• Urban game: web + phones + screen
      • Times Square, New York
      • Tuulos, et al. , Pervasive 2007
    • ProD Framework for Proactive Displays (U. Mich)
      • Generic architecture for proactive displays
      • Congleton, et al. , UIST 2008
    • Twitterspace (Indiana University)
      • Large display in campus lounge
      • Dynamic visualization of group “tweets”
      • Hazlewood, et al. , PDC 2008
    Public and Situated Displays O’Hara, Perry, Churchill, Russell
  • Related Work: Commercial Awareness / Interactions at Events Digital Signage Captivate TV ClearChannel, et al. RippleTV Danoo
  • Related Work: low tech
    • Life as a grand experiment
    • Nametag worn daily since 2000
    • Front porch philosophy
    • Reciprocal self-disclosure
      • self disclosure is reciprocal respective to the level of intimacy that you have revealed
      • I’ll show you my name if you show me yours
    http://gumption.typepad.com/blog/2005/05/whats_in_a_name.html http://gumption.typepad.com/blog/2005/06/reciprocal_self.html
  • OneKeyAway / MatchlinC
    • OneKeyAway
      • Singles mixers in LA / SF Bay area; since May 2004
    • Questionnaire:
      • 64 true-false questions about sex, religion, drug use, how you spend your spare time, etc
      • “ I just want to get people together and talk about relationships … to discuss the questions, talk about their habits and personality traits. I think the device facilitates that.” – Edwin Duterte
    • MatchlinC: personality compatibility device
      • a mini “relationship advisor”
      • Infrared “zapping”
      • Three color codes (stoplight): red, amber, green)
    • Reminiscent of Lock & Key, Lovegety, Meme Tags
  • Related Work: Alone Together Two Hours of Joint Solitude http://www.coffeegeek.com/opinions/cafestage/10-19-2005 Alone Together http://blogs.parc.com/playon/
  • The Strands Labs Seattle Team Yogi Patel Tech Lead Shelly Farnham Research Consultant Joe McCarthy Principal Instigator Josh Lind Designer / Developer Dan Norman Design Lead Sameer Ahuja (former intern) Richie Hazlewood (former intern) Tyler Phillipi Bus Dev Manager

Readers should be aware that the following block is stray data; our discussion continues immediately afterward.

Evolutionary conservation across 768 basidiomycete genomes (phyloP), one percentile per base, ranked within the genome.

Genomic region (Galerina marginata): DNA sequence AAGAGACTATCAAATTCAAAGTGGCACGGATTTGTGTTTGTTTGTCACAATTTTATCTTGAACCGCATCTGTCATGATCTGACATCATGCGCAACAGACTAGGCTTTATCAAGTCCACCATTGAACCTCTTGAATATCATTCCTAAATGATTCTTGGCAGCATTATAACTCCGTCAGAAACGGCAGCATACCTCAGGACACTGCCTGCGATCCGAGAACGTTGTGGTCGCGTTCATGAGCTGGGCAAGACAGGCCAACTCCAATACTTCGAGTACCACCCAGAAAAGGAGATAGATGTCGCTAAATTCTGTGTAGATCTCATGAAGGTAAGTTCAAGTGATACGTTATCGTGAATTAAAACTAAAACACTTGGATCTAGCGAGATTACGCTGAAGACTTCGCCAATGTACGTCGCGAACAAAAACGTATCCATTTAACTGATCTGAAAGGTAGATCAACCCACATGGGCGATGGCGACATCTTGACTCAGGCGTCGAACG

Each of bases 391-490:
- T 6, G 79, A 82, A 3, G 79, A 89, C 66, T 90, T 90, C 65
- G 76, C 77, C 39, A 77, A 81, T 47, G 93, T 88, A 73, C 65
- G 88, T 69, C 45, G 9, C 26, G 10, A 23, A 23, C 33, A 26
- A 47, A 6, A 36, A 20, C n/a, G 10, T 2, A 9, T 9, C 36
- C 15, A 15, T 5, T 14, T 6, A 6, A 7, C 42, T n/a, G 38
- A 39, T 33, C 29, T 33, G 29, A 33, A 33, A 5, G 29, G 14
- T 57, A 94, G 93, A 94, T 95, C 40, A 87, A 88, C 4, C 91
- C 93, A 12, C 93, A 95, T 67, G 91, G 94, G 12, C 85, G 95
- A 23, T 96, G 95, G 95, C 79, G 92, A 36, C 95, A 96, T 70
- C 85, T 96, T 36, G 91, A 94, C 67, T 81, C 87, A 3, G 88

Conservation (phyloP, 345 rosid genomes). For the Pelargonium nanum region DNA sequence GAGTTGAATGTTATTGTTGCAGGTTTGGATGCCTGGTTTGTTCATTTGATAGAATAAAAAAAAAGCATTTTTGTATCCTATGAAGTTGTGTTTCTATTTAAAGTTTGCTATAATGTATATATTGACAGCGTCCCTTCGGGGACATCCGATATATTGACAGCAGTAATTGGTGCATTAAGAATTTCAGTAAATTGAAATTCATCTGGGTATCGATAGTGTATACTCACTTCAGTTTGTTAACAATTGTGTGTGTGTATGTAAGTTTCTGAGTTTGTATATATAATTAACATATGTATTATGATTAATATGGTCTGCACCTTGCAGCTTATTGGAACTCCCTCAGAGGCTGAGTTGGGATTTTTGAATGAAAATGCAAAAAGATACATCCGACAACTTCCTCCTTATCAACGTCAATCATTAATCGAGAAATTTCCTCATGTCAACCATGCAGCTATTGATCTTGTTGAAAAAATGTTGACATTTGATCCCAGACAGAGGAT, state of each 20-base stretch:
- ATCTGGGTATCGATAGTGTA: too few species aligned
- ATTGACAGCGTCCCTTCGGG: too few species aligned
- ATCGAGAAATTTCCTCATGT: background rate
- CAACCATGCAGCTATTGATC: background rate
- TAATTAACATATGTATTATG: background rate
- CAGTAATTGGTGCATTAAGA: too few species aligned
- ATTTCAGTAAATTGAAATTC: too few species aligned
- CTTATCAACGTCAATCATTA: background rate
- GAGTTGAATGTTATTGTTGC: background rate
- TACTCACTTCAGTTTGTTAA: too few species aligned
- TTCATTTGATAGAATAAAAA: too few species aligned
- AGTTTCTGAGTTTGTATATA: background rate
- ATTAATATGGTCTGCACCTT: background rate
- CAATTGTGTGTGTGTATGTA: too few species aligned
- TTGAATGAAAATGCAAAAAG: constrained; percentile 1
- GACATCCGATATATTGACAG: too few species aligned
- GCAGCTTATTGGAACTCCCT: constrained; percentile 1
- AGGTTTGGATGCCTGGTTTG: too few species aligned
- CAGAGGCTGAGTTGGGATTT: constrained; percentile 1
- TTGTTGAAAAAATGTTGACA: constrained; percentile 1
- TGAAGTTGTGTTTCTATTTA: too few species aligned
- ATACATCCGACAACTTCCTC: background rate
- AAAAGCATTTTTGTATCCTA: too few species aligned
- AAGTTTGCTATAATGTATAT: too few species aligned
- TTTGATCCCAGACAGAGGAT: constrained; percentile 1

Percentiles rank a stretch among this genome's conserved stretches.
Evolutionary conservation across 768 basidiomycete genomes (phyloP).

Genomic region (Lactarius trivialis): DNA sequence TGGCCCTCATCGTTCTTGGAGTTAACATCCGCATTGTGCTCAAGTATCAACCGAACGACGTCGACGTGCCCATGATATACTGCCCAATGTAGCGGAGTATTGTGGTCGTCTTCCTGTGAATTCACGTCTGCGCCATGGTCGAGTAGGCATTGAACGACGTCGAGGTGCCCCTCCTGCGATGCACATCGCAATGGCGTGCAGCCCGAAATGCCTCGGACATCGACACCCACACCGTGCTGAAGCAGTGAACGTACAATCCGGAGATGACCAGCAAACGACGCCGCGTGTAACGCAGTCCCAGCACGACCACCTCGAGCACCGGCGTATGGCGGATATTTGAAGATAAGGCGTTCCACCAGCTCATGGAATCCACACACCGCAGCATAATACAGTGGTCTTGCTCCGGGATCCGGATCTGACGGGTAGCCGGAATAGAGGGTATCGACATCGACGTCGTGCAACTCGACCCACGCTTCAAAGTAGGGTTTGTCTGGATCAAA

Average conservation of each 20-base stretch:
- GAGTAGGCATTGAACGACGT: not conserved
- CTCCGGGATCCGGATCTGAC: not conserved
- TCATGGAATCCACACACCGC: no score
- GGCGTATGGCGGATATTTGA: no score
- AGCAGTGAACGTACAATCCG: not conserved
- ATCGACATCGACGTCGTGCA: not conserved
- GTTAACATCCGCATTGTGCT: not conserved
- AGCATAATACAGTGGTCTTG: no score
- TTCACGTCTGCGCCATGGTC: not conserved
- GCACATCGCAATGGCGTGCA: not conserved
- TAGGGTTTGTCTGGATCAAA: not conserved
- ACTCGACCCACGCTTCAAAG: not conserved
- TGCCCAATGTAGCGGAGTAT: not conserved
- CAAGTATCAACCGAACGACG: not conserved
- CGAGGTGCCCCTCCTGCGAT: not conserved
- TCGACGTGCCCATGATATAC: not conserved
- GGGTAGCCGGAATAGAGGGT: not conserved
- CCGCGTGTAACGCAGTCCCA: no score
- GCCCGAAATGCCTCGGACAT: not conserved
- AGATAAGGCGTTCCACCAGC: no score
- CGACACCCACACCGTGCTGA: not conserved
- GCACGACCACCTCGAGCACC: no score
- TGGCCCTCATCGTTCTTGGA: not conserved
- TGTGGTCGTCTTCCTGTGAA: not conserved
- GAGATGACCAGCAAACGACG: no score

• CoCollage partners, Q3 2008
  • CoCollage partners, Q4 2008
  • CoCollage partners, Q1 2009
  • Future Work / Conversation Topics
    • Community characteristics / success metrics
      • Which types of communities have we been most successful in cultivating?
    • Technology
      • How can we improve CoCollage (better cultivation)?
    • Commerce
      • How do we create an economically sustainable model to support CoCollage?
  • Community characteristics
      • Greater awareness, interactions, relationships – between who?
      • Potential factors
        • Café (or other third place)
          • Size, Location (neighborhood), Longevity
        • Community
          • Engagement: owners, managers, baristas, customers
          • Technology comfort / use: laptops, mobile phones, web, SNS
        • CoCollage
          • Placement, features (e.g., card reader)
          • Promotion by / within community
  • Technology
    • How important is presence?
      • Sense & respond paradigm
      • Small group effect (Shirky)
    • Avoiding YASNS syndrome
    • More [engaged] users
      • Cammie
      • Community overview
      • Contests
  • Sustainable revenue model
    • Community-based advertising
    • Leveraging existing practices
  • Thanks!
    • For more information:
      • mccarthy AT strands DOT com
      • http://cocollage.com
      • http://gumption.typepad.com
      • http://www.slideshare.net/gumption